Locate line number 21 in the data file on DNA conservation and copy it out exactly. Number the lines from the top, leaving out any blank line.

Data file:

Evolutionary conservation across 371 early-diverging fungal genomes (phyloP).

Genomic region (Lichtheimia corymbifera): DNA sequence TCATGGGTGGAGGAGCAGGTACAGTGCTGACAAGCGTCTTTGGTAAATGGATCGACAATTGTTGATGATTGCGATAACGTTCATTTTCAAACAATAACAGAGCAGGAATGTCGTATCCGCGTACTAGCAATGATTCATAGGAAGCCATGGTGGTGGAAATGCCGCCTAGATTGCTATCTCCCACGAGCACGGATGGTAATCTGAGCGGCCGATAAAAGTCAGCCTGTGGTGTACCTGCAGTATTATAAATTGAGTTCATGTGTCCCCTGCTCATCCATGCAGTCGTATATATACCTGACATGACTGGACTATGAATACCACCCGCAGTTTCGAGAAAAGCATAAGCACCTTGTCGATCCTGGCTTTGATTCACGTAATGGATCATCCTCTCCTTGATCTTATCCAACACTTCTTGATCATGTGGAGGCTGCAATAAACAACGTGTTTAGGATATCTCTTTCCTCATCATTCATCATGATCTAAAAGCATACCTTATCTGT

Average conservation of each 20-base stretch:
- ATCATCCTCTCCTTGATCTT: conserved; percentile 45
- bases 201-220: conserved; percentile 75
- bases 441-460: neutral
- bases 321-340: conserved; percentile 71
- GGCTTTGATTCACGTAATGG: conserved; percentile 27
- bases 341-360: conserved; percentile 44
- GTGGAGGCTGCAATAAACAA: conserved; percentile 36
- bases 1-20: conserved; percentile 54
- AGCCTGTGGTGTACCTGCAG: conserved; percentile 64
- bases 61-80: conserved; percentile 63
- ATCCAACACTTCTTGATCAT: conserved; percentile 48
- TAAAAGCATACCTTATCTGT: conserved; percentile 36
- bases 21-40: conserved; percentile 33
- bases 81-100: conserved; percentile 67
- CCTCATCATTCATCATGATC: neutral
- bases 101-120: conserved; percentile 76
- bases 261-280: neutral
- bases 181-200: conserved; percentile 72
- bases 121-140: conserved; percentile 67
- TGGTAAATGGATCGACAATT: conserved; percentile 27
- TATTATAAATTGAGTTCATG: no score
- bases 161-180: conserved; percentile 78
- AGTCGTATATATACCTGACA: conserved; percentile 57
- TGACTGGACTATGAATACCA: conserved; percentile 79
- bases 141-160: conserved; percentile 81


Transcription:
- bases 181-200: conserved; percentile 72